Enlightenment Poem from the Theragatha and Therigatha

Enlightenment Poem from the Theragatha and Therigatha

One of the things that strikes the reader first when going through the Therigatha and the Theragatha - verses of the elder nuns and elder monks - is the realisation that although these are some of the oldest Buddhist texts, the underlying themes of suffering seem remarkably extant. Depression, loneliness, loss of children and the vulnerability of old age- all feature as causes of suffering, which are then sublimated into poetry, guided by the Buddha’s philosophy.


Last weekend at the digital edition of the JLF London at British Library saw poets and translators, Andrew Schelling and Anne Waldman, in conversation with an author and teacher of Buddhism, Maitreyabandhu, discussing the songs of the first Buddhist nuns and monks. “Is it a book of poems or religious text? Does it belong to the spiritualism or poetry section, or perhaps self-improvement?” Maitreyabandhu, whose name roughly connotes ‘friend’, commenced the session with the question of classifying the texts.


“I think both,” replied Anne Waldman. She admitted to being taken by these poems recited by the first-ever women ordained in the Buddhist monastic tradition. Waldman reminded the audience that the songs were written over 2000 years ago, at a time when literacy was a rare privilege. The authors of these verses were most likely engaged in an oral tradition and this is reflected in how often the verses in the Therigatha and the Theragatha have changed their form. “These are wandering women, not nuns in cloisters. They are going through all sorts of hardship - exchanges with their mothers-in-law, loss of children, illness. Some of them have been prostitutes, some have been homeless,” explained Waldman.


Verses in the Therigatha seem to be steeped in suffering - “The arrow is out. I have put my burden down. What has to be done has been done.” But at a closer look, one finds a sense of joy and redemption in them as well. “One of the things we have tried to do,” said Schelling, “is to reinstate both poetry but also to some extent, a sense of delight and fun about these old songs. They have been buried for so long under piety, shrouded under trappings that the West associates with its religious traditions.”


For most of India’s long poetic tradition, this would perhaps never be a question - in the Indian subcontinent, religious texts, poetry, philosophy, music and rhetoric are known to intertwine with each other to form treatises and collections of instructive texts. “These things didn’t have to be separated,” he added, “it seems to me very much a kind of western dualism to want a divided sense of aesthetics, fun, and joy front the seriousness of religious quest.”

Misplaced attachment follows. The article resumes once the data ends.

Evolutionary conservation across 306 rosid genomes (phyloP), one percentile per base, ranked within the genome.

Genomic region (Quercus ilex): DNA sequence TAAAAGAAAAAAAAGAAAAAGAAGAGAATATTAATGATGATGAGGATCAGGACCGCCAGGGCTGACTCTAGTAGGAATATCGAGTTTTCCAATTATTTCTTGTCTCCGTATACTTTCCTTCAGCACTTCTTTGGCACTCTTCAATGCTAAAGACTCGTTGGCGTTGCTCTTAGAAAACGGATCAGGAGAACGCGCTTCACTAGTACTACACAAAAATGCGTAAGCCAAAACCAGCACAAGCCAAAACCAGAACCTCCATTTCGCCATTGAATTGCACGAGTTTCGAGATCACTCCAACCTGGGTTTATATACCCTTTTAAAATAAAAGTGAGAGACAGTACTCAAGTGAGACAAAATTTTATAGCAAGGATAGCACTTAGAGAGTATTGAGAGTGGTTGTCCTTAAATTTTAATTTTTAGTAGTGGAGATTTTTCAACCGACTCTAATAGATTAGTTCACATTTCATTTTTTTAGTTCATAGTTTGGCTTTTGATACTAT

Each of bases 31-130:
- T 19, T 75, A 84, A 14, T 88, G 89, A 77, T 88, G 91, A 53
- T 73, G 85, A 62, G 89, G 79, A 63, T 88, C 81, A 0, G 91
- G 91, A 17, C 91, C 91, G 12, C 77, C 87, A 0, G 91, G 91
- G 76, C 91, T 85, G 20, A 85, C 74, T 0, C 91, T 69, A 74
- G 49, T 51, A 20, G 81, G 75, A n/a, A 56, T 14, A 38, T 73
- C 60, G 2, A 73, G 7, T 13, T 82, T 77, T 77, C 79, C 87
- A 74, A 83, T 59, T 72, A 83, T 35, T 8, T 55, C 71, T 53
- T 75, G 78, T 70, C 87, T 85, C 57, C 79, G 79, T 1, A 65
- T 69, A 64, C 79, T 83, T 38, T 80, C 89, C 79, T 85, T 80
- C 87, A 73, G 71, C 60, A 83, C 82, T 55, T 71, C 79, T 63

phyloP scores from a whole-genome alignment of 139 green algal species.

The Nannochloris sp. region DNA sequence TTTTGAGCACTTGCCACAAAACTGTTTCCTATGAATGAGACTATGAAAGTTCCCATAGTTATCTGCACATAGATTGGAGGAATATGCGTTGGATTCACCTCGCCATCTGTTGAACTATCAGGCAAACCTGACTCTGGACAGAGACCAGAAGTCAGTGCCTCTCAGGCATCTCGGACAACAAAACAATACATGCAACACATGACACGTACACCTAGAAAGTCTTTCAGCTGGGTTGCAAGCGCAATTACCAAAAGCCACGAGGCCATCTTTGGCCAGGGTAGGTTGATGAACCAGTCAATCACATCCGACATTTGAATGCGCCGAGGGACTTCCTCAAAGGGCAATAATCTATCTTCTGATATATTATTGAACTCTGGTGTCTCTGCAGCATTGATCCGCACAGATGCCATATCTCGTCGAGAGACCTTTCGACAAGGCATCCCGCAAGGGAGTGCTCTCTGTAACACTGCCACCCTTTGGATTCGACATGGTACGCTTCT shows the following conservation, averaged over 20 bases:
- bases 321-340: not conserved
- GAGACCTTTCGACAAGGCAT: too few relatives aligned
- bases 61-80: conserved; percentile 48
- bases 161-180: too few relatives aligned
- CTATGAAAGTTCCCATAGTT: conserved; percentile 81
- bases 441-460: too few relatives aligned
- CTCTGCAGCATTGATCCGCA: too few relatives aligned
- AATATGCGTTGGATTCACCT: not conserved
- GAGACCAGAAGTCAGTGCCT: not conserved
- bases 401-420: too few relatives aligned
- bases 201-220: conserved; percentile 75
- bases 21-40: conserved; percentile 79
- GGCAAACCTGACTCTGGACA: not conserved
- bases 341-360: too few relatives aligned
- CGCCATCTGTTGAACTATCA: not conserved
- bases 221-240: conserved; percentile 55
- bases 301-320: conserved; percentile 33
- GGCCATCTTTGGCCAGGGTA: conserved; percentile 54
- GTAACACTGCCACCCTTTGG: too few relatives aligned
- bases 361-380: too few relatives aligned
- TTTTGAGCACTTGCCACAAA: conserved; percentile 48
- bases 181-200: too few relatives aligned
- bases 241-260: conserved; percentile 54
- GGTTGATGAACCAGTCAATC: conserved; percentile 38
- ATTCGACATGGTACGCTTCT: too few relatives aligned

This accessibility that the text provides is easily able to carve out space for those who wish to understand the core messages that lie beyond these words, curtains don’t cover the message through means of excessively fancy language. This access to these texts is one of the reasons why they had such an impact on Schelling. For Schelling, it was poetry that brought him to Buddhism since, from a very early age, he read ancient Asian poems infused with the spirit of the Buddha.


For the poet, the appeal in these poems was that they were not dressed up fancily. “We moderns don’t like our poems dressed up too much!” claimed Schelling. He wanted something direct, the emotion floating on the surface instead of it being buried under heavy ornamentation and that is what this poetry provided him with.


Following this, the conversation proceeded to discuss the essence of impermanence prevalent in Buddhist texts and ideas. “Almost all the ballad-like songs tell the tale of the person’s life...the man or woman who left their former lifestyles to join this wandering order of seekers,” said Schelling and claimed that this often occurred since these people were hit with impermanence.


Their lives had been marked by tragedy and whatever it was which they counted on did not exist anymore and that moment of realisation of the nature of impermanence was often accompanied by a new name being granted to this person - as if to say that even that their previous identity was based on a delusion and now, they are to move forward with a persona, freed from the earlier one, which was more suited to the way the universe really is.


To add more nuance to Schelling’s insights, Waldman began to recite a poem written by the mother of Sumangala, who was the wife of a weaver of straw hats:


“I am free

Free from kitchen drudgery

No longer a slave among dirty cooking pots

(My pot smelled like an old water snake)

And I’m through with my brutal husband

And his tiresome sunshades

I purge lust with a sizzling sound - pop

O happiness, meditate upon this

as happiness!”




Maitreyabandhu added to the conversation by claiming that more often than not, Buddhism tends to get “soft press” but when one takes time to go through some of these poems, they are met with a strong sense of an uncompromising breakthrough - an absolute commitment to the most uncompromising truth of things.


The session concluded with Schelling reading a beautiful passage:


“Gautama, how many lifetimes I spent wandering hell realms

Then was I born where ghosts raged with insatiable thirst

I took animal shape, how many times!

Finally born human, I lived among phantoms

Stumbled in darkness, went placed where nonsense mixed with reality

These lives never had substance, they wobbled and drifted

When I realised they were just my own mind

I finally reached a place called tranquility!”


A wonderful place to switch off an equally intriguing conversation...tranquility!

Leave a comment